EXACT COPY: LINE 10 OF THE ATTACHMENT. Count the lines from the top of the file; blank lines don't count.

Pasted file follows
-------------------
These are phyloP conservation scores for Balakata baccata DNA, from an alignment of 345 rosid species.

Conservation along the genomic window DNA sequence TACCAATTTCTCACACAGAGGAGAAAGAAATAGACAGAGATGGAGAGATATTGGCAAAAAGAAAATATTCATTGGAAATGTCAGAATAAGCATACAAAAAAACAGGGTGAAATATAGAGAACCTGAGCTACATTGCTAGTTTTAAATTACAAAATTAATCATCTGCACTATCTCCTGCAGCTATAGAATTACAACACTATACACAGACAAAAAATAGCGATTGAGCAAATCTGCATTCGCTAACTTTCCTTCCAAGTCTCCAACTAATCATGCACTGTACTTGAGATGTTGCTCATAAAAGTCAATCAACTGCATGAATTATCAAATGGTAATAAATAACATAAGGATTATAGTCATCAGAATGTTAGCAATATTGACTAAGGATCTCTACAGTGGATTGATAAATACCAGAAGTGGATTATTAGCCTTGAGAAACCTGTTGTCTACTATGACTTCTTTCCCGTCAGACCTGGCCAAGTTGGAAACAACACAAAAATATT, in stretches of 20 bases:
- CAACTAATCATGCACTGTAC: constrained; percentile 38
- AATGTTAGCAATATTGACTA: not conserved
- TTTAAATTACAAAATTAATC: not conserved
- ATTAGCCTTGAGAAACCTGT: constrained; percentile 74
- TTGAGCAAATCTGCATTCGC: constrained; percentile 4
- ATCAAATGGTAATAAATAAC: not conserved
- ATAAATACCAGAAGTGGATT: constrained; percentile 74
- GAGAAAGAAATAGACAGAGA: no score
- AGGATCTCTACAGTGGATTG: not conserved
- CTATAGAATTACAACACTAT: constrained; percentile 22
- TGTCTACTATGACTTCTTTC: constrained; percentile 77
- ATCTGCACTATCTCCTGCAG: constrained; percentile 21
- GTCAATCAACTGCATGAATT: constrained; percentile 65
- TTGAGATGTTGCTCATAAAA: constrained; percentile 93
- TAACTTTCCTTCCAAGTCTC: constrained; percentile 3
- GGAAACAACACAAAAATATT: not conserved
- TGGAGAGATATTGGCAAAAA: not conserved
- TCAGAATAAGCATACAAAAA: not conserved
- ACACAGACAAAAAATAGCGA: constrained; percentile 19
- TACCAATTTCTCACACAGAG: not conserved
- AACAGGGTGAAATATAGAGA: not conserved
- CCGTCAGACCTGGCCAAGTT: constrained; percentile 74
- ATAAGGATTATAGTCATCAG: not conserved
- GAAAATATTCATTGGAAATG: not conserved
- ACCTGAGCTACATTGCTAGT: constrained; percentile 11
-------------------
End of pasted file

- GAGAAAGAAATAGACAGAGA: no score